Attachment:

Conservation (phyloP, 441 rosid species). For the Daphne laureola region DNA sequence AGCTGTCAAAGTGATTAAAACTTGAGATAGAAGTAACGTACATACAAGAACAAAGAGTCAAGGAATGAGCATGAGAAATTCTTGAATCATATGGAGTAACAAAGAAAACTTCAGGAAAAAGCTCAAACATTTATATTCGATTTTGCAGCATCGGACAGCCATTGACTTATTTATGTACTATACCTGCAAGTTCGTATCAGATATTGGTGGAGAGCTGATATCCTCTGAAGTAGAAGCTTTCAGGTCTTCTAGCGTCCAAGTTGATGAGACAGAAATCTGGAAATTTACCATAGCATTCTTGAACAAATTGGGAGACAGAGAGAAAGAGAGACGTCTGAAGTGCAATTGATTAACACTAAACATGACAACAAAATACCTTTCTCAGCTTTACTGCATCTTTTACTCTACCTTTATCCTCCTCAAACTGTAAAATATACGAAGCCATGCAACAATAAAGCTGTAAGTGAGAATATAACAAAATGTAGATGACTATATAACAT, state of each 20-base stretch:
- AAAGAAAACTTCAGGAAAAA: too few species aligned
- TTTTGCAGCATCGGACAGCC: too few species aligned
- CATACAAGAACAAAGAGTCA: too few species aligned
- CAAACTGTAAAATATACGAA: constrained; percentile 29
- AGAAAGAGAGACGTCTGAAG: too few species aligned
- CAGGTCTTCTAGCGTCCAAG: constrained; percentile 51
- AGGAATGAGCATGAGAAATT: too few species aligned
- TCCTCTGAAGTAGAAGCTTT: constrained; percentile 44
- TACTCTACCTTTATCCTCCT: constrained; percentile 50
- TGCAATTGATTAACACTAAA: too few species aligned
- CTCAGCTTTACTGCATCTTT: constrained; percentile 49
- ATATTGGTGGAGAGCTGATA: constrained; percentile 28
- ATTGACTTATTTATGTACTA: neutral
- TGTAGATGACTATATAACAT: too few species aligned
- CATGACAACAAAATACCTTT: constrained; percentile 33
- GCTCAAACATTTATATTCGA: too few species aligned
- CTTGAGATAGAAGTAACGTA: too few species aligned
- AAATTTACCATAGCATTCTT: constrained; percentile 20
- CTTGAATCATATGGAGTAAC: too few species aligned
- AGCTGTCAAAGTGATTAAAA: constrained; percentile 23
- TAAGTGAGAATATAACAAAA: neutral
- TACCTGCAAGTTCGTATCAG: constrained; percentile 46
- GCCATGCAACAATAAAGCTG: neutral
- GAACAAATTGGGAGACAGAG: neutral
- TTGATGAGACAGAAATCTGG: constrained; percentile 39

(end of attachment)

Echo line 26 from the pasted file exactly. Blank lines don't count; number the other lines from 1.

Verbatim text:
- TTGATGAGACAGAAATCTGG: constrained; percentile 39